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27 [All laugh] MS: He must have a Dalmatian! [Laughs] SC: Do you remember when he picked her u p and carried her [laughs]? [All laugh] thought she was going to slap him. But she, she found it humorous; I mean you know, she just played right along with it. DR: And I remember at that point, Kathy Betancourt walked out and the dress she was [All laugh] oh my! A virgin pilgrim! [All laugh] [All laugh] MS: But we got to meet Henry Winkler. SC: Oh yes, MS: Cop and a Half ? Cop and a Half here. RK: He came to visit? MS: Yeah, he came.

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28 MS: He did. DR: And Burt Reynolds. ee him. SC: I missed him. MS: And the Queen. SC: The Queen! How could we not, how could we forget to tell y ou about the Queen! MS: Oh, remember the Queen? SC: And me, when I met Prince Phillip! Queen has ever been here before or since. DR: Right. SC : So it was a really huge event. And we were all on the Esplanade, you know where that is? MS: The mayor made sure that we all got to see her. SC: The mayor made sure we were all there so that could see this, I mean this was really big. And there, she how are you doing? And takes my hand and shakes my hand. I said, fine! beside me, I went who was that? [laughs]. MS : I said, that was Prince Phillip! DR: You knew from that point on,

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29 DR: But the mayor had ridden in the limo with the Queen. And when they got to the Esplanade, Mayor Freedman mentioned to Queen Elizabeth, you might want to bring Because the Queen was going to carry her umbrella on her arm. A nd so, when Mayor Freedman says, and the Queen goes to the mayor, one never knows! [All laugh] DR: And she proceeded to carry her umbrella! MS: Or how about when Mayor Freedman got to go to the White House, and she told us that she got to sleep in the Lincoln bedroom, but the bed was so high, she had trouble getting into it [laughs] SC: Up at her podium, you always had to take her little step stool with the podium, RK: Did James Michener visit at all? SC: Yes he did, he was one of my favorite authors, I read all of his books. RK: He was living in St. Petersburg is that true? SC: I believe so, and it was shortly before he died. But he came in the office I still to t a novel on this area, I mean I have no clue. But Mayor Freedman knew how much I liked t do well with important people or famous people. You put a camera in front of me and I And she made me go out front and stand in front of the city seal and have a picture taken with him. And I remember they took one picture and she said, at each other! DR: She liked those details! SC: I dreaded that picture, y eah. MS: Who said, [Laughter]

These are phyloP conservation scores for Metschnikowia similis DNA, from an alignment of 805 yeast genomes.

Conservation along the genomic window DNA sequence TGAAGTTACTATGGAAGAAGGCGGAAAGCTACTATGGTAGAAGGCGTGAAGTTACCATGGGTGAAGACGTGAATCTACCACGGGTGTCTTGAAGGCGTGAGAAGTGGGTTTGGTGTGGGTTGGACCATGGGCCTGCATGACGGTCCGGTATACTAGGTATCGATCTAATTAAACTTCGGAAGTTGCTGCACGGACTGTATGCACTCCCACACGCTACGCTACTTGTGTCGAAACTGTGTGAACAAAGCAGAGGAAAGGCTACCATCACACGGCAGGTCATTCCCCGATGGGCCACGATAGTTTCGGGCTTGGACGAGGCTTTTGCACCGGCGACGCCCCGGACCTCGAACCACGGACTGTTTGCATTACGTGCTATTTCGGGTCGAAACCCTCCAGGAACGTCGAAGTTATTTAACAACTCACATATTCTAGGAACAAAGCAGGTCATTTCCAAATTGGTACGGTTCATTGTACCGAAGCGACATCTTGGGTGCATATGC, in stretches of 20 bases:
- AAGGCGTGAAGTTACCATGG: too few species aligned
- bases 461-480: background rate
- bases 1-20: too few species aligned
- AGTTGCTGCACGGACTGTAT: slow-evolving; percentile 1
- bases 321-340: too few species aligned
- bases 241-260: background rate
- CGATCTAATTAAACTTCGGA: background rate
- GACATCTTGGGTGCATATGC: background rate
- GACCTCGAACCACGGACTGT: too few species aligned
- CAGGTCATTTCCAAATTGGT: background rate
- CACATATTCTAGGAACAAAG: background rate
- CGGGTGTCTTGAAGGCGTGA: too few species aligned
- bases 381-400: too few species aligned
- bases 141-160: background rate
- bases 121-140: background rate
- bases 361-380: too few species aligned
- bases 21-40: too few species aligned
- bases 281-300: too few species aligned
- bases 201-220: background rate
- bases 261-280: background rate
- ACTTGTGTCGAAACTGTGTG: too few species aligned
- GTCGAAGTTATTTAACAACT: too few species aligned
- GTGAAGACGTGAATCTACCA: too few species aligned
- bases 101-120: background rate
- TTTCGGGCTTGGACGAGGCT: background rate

PAGE 31

30 RK: Did George Steinbrenner ever come? tape, but this is a funny story. He, when I was filling in for Sonny one day, his office called for the mayor. And I had never I think it was one of the first couple times I had s George Steinbrenner, and he wanted to talk to the mayor. And I said well you put him on? And she said well, you put her on first. And I went, [Laughs]. And the mayor told me later, can put me on first! the funny story about Steinbrenner yes he did. Yeah. MS: And a Bob Buckhorn story, Bob always came in dressed to the nines. His suits, his ties, everything, you know was high dollar Bob. And h e wore this one suit, it was a blue and white striped, seersucker suit. And that suit used to drive me crazy, it reminded me of the ice cream man [laughs]. [All laugh] SC: George had one too, remember? George had one! DR: Joe had one too! MS: I could not stand that suit! [Laughs] DR: But Bob was the kind of guy that after about two months, he would get tired of his MS: Joe! He would! me in, there were the ties. DR: Joe had a great tie collection. [All laugh] SC: And what about the lunch we went to, when we pulled that joke on Joe? MS: Yeah, there, it was always pranks going on even though we were working hard. We had gone to a sp go container, and brought him back all the leftovers, because he always had such a big appetite. But

PAGE 32

31 SC: But the waiter, when we told him to put it in a box, I mean he fixed it up just so MS: This lunch! [All laugh] [All laugh] MS: Or do you, do yo u all remember the year when you made the mistake to send me to pick up the birthday cake. And I went to pick SC: It was black, right? MS: Yeah, it ha d little tombstones and black icing and everything. And I went to get it out of the car, and the whole thing just slid right out of the box onto the parking lot, this ma the box [laughs]. It had gravel and everything in it. They, they were good sports about it. DR: Yeah, right. DR: Ye ah! [All laugh] DR: It definitely a [inaudible] MS: It definitely was [laughs]. What else? SC: We worked but we had fun! RK: Did Donald Trump every come to your office? All Three: No. MS: Yes he did when he was ru

PAGE 33

32 SC: And a couple, a couple of democratic candidates came to the office. It was Al Gore I believe, once. Gephardt. MS: Gephardt. SC: I remember, I felt so I used to say some pretty silly things. and somebody had introduced me to him. And a little while later, somebody else came in and introduced me to him. And then the mayor came out a nd said, Sherry, this is could have sworn it was Al Gore, and I went, yes, Mr. Gore, for the third time. [Laughs]. [All laugh] pretty sure it was him. DR: Yeah, Sherry had the pleasure of doing all the city proclamations. And so she helped compose a [All laugh] them, because Sonny did a lot. And then I would back her up so. And I still do them to MS: Yeah we did. RK: Was it hard for a group to get to see the mayor? MS: Not really. mean tension. MS: No.

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33 DR: No. you know it was just not never, we never felt hectic or.... MS: Well I think we, because we enjoyed what we did and we, we were just one big family. DR: Yeah, we backed each other up and we, you know, made the best of it. SC: Yeah, one person got busy, the you know helped them out. It was a good, it was a good group. DR: Yeah, the ten years went fast. MS: Yeah, they did. They did. DR: Went really fast. [All laugh] RK: Thank you for that addendum. [End tape]